Catch the Wave: When describing the taste of a beer, sometimes it can help to think of the flavor experience like a wave. Some beers begin with an intense rush of flavor, but then the flavor drops off quickly, leaving you hanging.  Other times, the flavor wave starts out small, and builds into a massive flavor explosion at the very end.  You could have a static wave where the flavor of a beer is equally intense or weak throughout the entire taste. Or you come across a standard sort of wave where the flavor gradually becomes more intense and then gently fades away. 

One of the hallmarks of a great beer is balance. In beer, you’re looking for the balance between all of the ingredients, but primarily the hops and the malt. Sometimes a style is intended to be more balanced toward the hops or the malt side, as with the extreme hop bitterness character of an Imperial IPA, but even there the malt backbone should usually support or balance the intense hop elements.                      

Some random ‘facts’ about taste:

1. Women usually have more taste buds than men giving the ladies at least more potential to be great tasters.

2. People can detect taste better at the beginning of their day than at the end. Cheers morning drinkers!

3. The ability to taste diminishes with age. Yet another argument in favor of lowering the drinking age limit?

Mouthfeel: With mouthfeel, you’ll want to describe the body, carbonation, warmth, creaminess, astringency, alkalinity, powderiness and other palate sensations of a beer. Beer will usually contain some combination of the elements listed above, not necessarily all, and if the beer does, it will contain it to varying degrees of intensity. For example, Oatmeal Stouts should display some sort of creaminess, while a Schwarzbier should not. Heavier body is usually more noticeable in ales, particularly the darker ales which can sometimes be described as chewy, oily, rich, syrupy or velvety.  With light lagers, sometimes there is very little you can say about the body, perhaps light body, crisp, medium carbonation is all. Some beers are intended to be highly carbonated like German Hefeweizen or Saisons, while others can be low to moderately carbonated like a Dry Stout. The perception of warmth is usually derived from the alcohol: the more alcohol, the more warmth you may detect, and in some cases the alcohol might be described as hot, metallic or solventy.  Astringency can be found in tea if steeped at high temperatures for too long, and often in overly hopped beer or beer brewed with highly roasted malts.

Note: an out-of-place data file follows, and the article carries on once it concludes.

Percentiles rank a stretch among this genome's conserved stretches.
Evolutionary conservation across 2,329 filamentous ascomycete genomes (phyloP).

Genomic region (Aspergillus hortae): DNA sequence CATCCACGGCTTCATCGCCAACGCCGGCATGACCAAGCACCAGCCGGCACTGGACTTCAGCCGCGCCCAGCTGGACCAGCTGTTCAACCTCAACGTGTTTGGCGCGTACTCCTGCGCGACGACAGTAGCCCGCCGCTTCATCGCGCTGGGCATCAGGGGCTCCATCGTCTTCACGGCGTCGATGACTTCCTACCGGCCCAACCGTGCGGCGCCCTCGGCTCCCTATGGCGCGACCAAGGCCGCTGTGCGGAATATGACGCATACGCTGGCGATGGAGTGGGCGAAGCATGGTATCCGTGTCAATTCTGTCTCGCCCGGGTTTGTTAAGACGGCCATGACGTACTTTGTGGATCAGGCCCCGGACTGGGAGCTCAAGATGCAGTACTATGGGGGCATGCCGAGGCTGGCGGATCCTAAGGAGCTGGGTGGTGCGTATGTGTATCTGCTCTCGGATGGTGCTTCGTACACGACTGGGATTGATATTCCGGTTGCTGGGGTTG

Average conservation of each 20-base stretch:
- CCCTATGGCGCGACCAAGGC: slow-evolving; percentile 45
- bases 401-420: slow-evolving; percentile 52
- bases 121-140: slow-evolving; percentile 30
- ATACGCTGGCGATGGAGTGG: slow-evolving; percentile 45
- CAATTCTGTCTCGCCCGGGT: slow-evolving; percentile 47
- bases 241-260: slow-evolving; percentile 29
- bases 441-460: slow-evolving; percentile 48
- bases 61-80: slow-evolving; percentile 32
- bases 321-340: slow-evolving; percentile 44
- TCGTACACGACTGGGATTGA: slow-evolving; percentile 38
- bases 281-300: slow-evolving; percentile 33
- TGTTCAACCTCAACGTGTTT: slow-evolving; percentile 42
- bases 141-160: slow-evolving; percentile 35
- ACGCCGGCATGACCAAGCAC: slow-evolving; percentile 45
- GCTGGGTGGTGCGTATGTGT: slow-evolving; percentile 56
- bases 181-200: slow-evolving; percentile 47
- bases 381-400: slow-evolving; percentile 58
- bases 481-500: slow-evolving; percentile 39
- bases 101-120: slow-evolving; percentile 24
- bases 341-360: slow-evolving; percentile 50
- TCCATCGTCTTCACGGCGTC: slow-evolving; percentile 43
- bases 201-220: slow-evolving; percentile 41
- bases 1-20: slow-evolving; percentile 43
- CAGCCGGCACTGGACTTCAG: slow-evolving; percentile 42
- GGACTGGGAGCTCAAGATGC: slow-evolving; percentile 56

Overall Impression: Here is where you sum it all up. What were the most noticeable characteristics of the beer? What really sticks out?  Was it refreshing, heavy, aggressively hopped?  Was the beer 'brewed to style'? This is also the place to give suggestions for improvement, but be constructive and objective.  If something isn’t well balanced, say so. If the beer is labeled as an IPA but tastes more like an APA, say so. Keep in mind, brewers are people too so have a heart and try to be specific about what you think the brewer could have done better, if anything.  I’ve tasted some rather off-flavored, not-to-style beers and have given honest but strong criticism to brewers to their face if they asked.  I would only do that to help improve the brewer’s skill, never to debase them.  In my case, I know how a style of beer is supposed to taste, and usually the brewer does too, so I’m not usually delivering any big news to the brewer. I’ll usually ask questions regarding fermentation temperature, recipe or mashing schedule, to see if we can pinpoint the issue.  Most brewing flaws can be traced back to a very specific, and usually well-known, recipe or process error. The majority of brewers I know are detail-oriented perfectionists when it comes to their beer, so they really are trying to create something that tastes great, but we're all human and sometimes unintended things happen in the brewing process.  For the most part, commercial examples of beers should have most of the obvious kinks worked out of them before hitting the shelves, however you will run across examples that could use some help. If you’re not sure what caused the issue, that’s ok. I’d simply look at how the beer is supposed to taste with respect to the BJCP style guidelines, and note any deviation. In the end, try to differentiate between your personal taste and an objective critique.